Then they that feared the Lord spake often one to another: and the Lord hearkened, and heard it, and a book of remembrance was written before him for them that feared the Lord and that thought upon his name. And they shall be mine, saith the Lord of hosts, in that day when I make up my jewels; and I will spare them, as a man spareth his own son that serveth him’ (Mal 3:16-17).

The last word in the Old Testament:

‘For, behold, the day cometh, that shall burn as an oven; and all the proud, yea and all that do wickedly, shall be stubble; and the day that cometh shall burn them up, saith the Lord of hosts, that it shall leave them neither root nor branch. But unto you that fear my name shall the Sun of righteousness arise with healing in his wings; and ye shall go forth, and grow up as calves of the stall. And ye shall tread down the wicked; for they shall be ashes under the soles of your feet in the day that I shall do this, saith the Lord of hosts. Remember ye the law of Moses my servant, which I commanded unto him in Horeb for all Israel, with the statutes and judgments. Behold, I will send you Elijah the prophet before the coming of the great and dreadful day of the Lord: and he shall turn the heart of the fathers to the children, and the heart of the children to their fathers, lest I come and smite the earth [land] with a curse.’ (Malachi 4).

Here is a vital matter for Christians.  The error is promulgated is that this is a Christian rather than a Jewish remnant.  But it is clear that the blessings of the remnant are earthly, not heavenly.  Satan’s work is to deny a distinct Jewish remnant, having Jewish faith, Jewish hopes, and resting on Jewish promises.  It reduces the church to the level of these; and denies and loses the value and power of our spiritual blessings in heavenly places in Christ, and the union of Christ’s with Him.   Those Christians who hold this have been deceived by the enemy, though they may be unaware of it.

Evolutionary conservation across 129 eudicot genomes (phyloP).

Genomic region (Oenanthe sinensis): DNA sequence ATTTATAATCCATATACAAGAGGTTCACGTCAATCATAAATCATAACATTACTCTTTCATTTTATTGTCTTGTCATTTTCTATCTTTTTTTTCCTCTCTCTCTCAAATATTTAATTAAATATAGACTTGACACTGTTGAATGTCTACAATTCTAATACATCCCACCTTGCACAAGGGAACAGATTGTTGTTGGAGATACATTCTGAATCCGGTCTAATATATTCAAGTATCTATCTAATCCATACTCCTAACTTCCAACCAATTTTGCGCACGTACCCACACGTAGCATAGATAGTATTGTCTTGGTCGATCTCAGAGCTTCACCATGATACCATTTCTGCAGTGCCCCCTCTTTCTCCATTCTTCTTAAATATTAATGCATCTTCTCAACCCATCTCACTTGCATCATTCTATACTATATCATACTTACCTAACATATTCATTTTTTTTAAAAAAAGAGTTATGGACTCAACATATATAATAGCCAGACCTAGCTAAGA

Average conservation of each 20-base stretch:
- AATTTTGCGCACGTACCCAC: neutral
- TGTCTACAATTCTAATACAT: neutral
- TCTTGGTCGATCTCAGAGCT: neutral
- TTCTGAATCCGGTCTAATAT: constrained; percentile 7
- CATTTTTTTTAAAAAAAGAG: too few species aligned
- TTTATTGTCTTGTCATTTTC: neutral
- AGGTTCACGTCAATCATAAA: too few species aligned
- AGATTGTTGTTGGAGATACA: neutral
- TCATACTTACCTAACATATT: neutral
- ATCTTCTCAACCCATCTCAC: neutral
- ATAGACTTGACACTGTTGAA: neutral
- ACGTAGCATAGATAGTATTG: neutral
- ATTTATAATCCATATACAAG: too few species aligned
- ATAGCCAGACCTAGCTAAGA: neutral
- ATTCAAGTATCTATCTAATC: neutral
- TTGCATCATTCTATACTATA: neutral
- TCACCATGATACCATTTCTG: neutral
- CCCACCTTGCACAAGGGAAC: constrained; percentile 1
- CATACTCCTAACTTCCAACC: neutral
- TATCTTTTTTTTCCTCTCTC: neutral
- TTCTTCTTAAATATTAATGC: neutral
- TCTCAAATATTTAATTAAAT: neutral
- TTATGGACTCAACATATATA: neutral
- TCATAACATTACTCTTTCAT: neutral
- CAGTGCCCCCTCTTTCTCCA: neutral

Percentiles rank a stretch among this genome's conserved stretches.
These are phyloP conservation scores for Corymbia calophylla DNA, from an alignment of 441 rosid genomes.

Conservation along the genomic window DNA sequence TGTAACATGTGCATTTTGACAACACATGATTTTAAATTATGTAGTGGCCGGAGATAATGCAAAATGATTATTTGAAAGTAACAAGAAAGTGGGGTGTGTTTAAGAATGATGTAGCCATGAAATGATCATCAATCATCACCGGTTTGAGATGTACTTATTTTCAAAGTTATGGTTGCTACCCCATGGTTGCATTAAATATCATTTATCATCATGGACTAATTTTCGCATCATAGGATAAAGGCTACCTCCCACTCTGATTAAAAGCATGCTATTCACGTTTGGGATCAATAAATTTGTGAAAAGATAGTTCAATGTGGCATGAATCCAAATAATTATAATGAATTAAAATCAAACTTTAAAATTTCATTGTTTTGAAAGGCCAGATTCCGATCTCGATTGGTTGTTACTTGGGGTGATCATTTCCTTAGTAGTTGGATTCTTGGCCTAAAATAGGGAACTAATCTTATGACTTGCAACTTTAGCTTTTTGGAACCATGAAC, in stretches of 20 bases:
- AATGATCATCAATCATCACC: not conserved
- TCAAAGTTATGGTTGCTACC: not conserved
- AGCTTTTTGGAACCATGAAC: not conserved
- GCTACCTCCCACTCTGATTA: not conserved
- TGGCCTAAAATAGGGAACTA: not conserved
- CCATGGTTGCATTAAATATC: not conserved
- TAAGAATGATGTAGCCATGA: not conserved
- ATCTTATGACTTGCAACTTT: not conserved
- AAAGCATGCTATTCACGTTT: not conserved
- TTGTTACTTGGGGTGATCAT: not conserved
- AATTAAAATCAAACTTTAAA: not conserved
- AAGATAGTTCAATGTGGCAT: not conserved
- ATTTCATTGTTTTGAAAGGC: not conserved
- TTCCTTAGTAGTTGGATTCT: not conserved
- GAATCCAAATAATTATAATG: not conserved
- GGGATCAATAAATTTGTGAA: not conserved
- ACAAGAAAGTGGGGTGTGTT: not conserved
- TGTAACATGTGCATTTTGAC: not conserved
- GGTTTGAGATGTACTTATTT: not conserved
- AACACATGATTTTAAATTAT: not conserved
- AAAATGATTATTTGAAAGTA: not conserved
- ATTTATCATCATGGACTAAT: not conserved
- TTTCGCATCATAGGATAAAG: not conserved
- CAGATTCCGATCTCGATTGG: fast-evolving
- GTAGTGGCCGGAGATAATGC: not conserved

But Scripture shows us that this honoured and glorified remnant is blessed by the Lord, for they have been waiting on Him, and that He recognises those of it as Israel.   Some scriptures speak of the intervention of God to deliver or gather Israel, blessing the nation.   Other passages refer explicitly to the despised remnant and its state prior to God’s intervention in power.  Thus article focusses on the latter.  This truth rests not just on a few casual texts, but on the consistent teaching throughout Scripture.

We need to understand the chronology.  The prophets refer to  ‘the day,’ or ‘that day,’ with without any supposed interruption or interval (i.e. of the church period).  The godly people looked forward to Christ, who is viewed as the great Prophet of Israel: by His Spirit alone the prophets prophesied.   The prophetic witness is continued in connection with a waiting remnant during His life, and afterwards.  However, He warned His disciples as to the pending destruction of Jerusalem (AD 70), and the consequent judgment of the nation.  This judgment broke all connection of God’s testimony with the nation, and left the exclusively heavenly church (principally Gentile) the only acknowledged witness until the rapture.

Although the scripture in Malachi above can be applied to to Christ and John the Baptist  (Elijah), this passage has a Jewish character and application and refers to the days following the rapture.  The godly Jewish remnant, who fear Jehovah’s name, is contrasted with the wicked.  Like the godly in Israel in the prophet’s time, they speak often one to another His.  They triumph judicially over their wicked oppressors, and and God will spare them in that day.